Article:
The idea that the Navy — where McCain served with distinction until he entered politics in the early 1980s — would be used as a cudgel to beat on the namesake of a warship is an act of cheap politics. It has no place in the military.

The White House has said that Trump played no role in the shielding of the name. The president has said he “wouldn’t do that.” I’ll accept the denials of direct presidential involvement.

However, the matter is a big deal insofar as it dragged the military into a political dispute.

Once more, with extreme vigor: The men and women who serve in all branches of the military do not act as tools in political struggles; they take an oath to protect the rest of us from foreign adversaries.

Thus, the political directive that drags the military into the midst of a domestic dispute is a big deal.

Just wondering: Who’s running the OMB?

I cannot stop thinking about the fellow who is serving as acting chief of staff at the White House.

Mick Mulvaney waltzed into the West Wing to take over as chief of staff after John Kelly was either (a) fired, (b) asked to quit or (c) resigned in a huff because he couldn’t control anything.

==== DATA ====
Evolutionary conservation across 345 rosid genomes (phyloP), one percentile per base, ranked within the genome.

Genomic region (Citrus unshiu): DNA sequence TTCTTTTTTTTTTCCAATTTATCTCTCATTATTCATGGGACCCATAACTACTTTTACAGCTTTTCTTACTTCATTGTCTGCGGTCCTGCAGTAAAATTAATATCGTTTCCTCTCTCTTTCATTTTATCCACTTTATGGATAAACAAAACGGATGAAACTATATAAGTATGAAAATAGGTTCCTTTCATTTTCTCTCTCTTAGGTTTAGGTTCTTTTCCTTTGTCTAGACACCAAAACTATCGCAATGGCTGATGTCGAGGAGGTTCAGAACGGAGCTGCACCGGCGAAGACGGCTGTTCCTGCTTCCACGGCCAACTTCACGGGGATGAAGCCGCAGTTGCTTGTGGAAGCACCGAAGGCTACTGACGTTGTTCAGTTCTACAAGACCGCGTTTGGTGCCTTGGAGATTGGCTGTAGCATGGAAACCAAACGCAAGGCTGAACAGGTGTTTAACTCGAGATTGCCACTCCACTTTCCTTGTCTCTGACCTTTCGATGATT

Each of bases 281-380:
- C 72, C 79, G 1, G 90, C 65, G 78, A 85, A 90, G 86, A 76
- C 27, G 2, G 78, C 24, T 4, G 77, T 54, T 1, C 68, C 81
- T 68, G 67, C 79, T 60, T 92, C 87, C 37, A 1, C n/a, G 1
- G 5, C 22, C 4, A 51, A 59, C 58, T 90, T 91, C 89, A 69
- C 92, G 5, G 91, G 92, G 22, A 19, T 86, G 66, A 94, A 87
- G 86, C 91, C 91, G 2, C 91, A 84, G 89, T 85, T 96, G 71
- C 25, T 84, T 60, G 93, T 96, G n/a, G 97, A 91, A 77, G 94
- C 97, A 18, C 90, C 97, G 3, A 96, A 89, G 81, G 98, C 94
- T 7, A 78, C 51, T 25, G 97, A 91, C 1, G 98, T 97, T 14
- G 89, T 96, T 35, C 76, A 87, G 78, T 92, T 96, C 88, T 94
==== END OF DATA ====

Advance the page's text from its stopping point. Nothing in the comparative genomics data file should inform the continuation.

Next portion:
Donald Trump said Mulvaney would become “acting” chief of staff, which is strange on its face. Normally presidents wouldn’t have any difficulty finding a permanent COS. Mulvaney, though, already has a full-time job as director of the Office of Management and Budget.

The OMB gig is a huge undertaking as it is.

Now he is running the White House per the president’s instruction.

Who, though, is running the OMB? Who is putting a pencil to the staggering deficit that is growing ominously, even though the president promised to bring the budget into balance — albeit over a serious length of time.

Does this mean, therefore, that we no longer have a permanent WH chief of staff and a director of the Office and Management and Budget? I keep wondering about who is minding the OMB store while the boss is at the White House trying to make sense of the chaos inside the West Wing.

New WH chief of staff seeks to preserve his own sanity

I am going to hand it to Mick Mulvaney, the new “acting” White House chief of staff.

Whereas John Kelly, a retired Marine Corps four-star general, sought to bring a military-style discipline to the White House, Mulvaney isn’t even going to try that approach.

Politico reports that Mulvaney is going to let “Trump be Trump.”

There you go. Let Donald Trump run the White House the way he sees fit and hope against hope that it works out. Spoiler alert: It likely won’t.

However, Mulvaney — who once called Trump a “terrible human being” — will be able to maintain more than a semblance of his own sanity if he allows the president a relatively free rein in the West Wing of the White House.